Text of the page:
The problem with being told to leave my comfort zone for me as a survivor of abuse is that for the longest time I had no comfort zone.

I have been thinking a lot about the idea of our comfort zone. It is so often said that we have to leave our comfort zone in order to grow. Face our fears.

The problem with that for me as a survivor of abuse is that for the longest time I had no comfort zone. We faced debilitating fears every day because our abuser made sure that we were always off balance, always expecting and anticipating the worst.

We did not live in our comfort zone, but we did live in a familiarity zone. As abnormal as the experience of abuse is, it becomes your normal. It is familiar, even if it is erratic, unpredictable and painful. You know what is coming, namely abuse. There is probably even a certain ebb and flow. Whereas if you were to leave? Would you find support? Would you be able to cope? Would you be safe? The answers to those questions are unsure, and the abuser will make you believe that they are no, no and no.

So when it comes to leaving your comfort zone to grow? NO! Make sure you have a comfort zone first. But also realize that you made the biggest leap into the fearful unknown ever when you walk away from your abuser.

Instead of settling for the painfully familiar – like your monkey brain probably tried to convince you to do, since it does not like the great unknown – you took a run and jumped off that cliff. Not knowing what was hiding in the deep. Not knowing if you would succeed in growing a pair of wings on the way down.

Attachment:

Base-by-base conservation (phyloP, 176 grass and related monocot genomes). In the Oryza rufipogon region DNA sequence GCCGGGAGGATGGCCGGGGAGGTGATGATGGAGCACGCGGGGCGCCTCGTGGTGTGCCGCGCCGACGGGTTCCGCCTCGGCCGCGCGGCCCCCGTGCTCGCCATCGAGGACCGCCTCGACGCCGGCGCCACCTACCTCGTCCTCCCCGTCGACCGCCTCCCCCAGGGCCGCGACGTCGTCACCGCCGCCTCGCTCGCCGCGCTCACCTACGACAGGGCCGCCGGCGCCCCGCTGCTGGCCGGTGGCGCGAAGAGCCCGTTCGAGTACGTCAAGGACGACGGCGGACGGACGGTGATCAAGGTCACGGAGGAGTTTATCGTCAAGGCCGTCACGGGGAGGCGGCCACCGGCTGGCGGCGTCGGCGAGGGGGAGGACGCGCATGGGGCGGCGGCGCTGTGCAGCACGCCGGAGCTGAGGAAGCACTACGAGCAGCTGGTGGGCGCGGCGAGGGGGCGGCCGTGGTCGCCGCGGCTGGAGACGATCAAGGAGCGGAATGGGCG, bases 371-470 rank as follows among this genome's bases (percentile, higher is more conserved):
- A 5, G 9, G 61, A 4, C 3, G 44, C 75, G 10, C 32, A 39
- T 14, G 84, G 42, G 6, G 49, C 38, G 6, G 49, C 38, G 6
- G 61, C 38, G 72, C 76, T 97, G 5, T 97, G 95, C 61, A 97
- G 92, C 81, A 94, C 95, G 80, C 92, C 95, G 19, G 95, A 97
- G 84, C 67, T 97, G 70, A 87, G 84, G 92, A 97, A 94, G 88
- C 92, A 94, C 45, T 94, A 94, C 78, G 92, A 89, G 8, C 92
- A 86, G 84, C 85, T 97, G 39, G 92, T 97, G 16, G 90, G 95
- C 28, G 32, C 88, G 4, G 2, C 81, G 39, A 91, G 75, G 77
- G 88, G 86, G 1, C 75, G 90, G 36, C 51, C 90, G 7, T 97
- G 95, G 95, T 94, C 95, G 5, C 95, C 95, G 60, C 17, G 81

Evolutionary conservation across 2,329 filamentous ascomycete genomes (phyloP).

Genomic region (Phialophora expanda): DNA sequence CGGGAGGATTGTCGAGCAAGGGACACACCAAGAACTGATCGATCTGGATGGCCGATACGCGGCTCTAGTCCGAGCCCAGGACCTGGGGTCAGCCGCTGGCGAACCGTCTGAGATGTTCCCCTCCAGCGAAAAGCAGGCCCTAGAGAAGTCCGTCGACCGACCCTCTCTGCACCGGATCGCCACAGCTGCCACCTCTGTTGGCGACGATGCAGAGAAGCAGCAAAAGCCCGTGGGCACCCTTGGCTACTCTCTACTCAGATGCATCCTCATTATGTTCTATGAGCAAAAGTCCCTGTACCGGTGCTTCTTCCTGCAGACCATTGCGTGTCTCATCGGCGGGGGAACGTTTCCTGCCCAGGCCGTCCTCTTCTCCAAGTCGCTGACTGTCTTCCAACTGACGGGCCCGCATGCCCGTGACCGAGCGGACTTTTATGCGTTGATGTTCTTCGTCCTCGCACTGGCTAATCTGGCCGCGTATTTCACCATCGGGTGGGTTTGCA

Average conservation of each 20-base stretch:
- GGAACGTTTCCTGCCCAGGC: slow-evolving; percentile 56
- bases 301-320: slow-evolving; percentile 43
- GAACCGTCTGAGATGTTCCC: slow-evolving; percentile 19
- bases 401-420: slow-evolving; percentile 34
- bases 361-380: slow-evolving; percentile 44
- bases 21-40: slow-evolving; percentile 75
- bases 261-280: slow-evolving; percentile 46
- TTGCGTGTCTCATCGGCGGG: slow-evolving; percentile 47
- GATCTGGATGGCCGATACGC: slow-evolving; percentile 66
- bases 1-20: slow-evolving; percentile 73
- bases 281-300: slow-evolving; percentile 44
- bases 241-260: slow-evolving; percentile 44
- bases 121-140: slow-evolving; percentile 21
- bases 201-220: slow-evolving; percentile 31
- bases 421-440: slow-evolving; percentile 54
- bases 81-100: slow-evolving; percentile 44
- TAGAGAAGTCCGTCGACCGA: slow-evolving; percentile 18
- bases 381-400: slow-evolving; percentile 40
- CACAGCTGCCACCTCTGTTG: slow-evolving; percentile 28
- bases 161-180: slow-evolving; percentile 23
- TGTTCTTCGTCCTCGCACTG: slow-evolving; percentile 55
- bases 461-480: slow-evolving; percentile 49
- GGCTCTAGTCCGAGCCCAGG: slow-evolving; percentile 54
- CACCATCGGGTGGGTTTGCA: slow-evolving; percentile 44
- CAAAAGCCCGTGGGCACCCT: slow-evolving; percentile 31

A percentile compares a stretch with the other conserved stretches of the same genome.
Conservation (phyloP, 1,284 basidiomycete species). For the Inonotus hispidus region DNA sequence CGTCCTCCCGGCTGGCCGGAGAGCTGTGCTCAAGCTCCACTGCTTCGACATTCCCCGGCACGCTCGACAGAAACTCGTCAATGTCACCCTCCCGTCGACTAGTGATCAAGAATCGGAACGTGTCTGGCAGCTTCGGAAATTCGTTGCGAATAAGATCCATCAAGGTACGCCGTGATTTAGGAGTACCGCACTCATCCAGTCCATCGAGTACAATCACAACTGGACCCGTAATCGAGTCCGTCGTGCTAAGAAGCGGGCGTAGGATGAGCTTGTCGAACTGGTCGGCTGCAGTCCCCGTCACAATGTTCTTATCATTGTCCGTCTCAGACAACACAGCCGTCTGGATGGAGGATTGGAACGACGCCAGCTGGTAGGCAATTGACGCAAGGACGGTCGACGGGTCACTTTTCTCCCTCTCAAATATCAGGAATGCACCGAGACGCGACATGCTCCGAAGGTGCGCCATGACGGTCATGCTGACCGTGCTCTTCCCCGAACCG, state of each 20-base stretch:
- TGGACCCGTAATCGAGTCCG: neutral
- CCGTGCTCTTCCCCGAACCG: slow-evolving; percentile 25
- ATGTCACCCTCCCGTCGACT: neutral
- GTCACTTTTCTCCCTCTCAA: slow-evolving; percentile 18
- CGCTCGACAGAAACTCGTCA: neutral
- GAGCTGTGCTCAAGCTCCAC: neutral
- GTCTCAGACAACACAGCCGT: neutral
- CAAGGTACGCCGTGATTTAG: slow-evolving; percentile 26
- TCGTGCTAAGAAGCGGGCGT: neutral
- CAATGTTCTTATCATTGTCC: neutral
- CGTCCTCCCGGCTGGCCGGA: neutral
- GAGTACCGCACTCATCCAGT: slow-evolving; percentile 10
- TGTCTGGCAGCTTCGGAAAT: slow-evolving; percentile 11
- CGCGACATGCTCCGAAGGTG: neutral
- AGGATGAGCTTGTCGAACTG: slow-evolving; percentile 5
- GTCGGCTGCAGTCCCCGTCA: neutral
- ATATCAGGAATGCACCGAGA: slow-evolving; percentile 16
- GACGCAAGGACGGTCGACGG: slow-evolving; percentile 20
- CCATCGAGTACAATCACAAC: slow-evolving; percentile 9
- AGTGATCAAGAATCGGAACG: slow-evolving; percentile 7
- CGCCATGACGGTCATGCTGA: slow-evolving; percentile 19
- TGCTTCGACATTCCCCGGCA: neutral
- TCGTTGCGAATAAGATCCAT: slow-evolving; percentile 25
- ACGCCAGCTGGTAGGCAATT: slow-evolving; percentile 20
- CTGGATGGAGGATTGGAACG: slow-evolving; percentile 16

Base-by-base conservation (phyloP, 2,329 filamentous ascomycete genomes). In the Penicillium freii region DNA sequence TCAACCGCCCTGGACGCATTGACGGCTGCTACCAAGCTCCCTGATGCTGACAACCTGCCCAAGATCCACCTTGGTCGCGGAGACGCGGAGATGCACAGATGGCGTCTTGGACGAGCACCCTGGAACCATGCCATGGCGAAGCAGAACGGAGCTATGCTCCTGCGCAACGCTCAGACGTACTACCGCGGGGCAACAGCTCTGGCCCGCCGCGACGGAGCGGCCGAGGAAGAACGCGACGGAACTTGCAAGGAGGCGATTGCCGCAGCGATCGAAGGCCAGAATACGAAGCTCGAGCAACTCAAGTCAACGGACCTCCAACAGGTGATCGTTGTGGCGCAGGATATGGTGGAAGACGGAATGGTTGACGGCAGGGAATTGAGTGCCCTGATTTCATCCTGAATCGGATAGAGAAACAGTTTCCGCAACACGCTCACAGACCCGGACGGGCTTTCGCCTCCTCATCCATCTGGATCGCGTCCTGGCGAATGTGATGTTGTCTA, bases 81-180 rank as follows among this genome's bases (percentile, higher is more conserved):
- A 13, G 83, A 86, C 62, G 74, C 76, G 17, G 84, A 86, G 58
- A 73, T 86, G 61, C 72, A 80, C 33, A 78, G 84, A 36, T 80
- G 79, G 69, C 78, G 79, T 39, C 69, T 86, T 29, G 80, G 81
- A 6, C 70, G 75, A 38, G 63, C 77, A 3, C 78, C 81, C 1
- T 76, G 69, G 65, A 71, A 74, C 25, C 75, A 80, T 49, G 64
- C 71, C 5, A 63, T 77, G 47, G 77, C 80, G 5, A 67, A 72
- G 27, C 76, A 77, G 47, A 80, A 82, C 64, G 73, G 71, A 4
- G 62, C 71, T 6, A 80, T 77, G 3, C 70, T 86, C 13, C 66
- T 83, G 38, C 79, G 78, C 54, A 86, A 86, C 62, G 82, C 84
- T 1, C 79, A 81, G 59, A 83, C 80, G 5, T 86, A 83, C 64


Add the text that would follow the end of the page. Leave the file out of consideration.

Still, you jumped. Because you wanted something better for yourself, your children, your friends, the world. You decided that the comfort of familiar did not weigh up against the pain of the abuse.

So the next time someone suggests you need to get out of your comfort zone to grow, so you should go jump out of a plane, just smile and nod and know that you jumped from a much greater height, into a much darker abyss, and without the fucking parachute. Then, get back to building yourself a comfort zone to lounge in.

we love to read your comments below

While I may technically be the Director here at SwanWaters, my unofficial title is Healing Cheerleader! I’m a survivor of childhood emotional abuse and workplace bullying. And believe me when I say that I’ve walked the walk when it comes to healing from trauma. I firmly believe that we can undo some of the damage that abuse has done to us, and learn the necessary skills to handle life and all it brings us.

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  1. scapechi

    August 9, 2017 at 10:50 pm

    Sorry I had to laugh about the jumping out of a plane… I did actually do this!! TWICE!! What it made me realise is that, there is always someone there to support you, you just have to find that person, that website, that counsellor… there is help there for us!

    • Mags

      August 17, 2017 at 9:45 am

      So in your specific case jumping out of a plane helped in your comfort zone construction 🙂 xM


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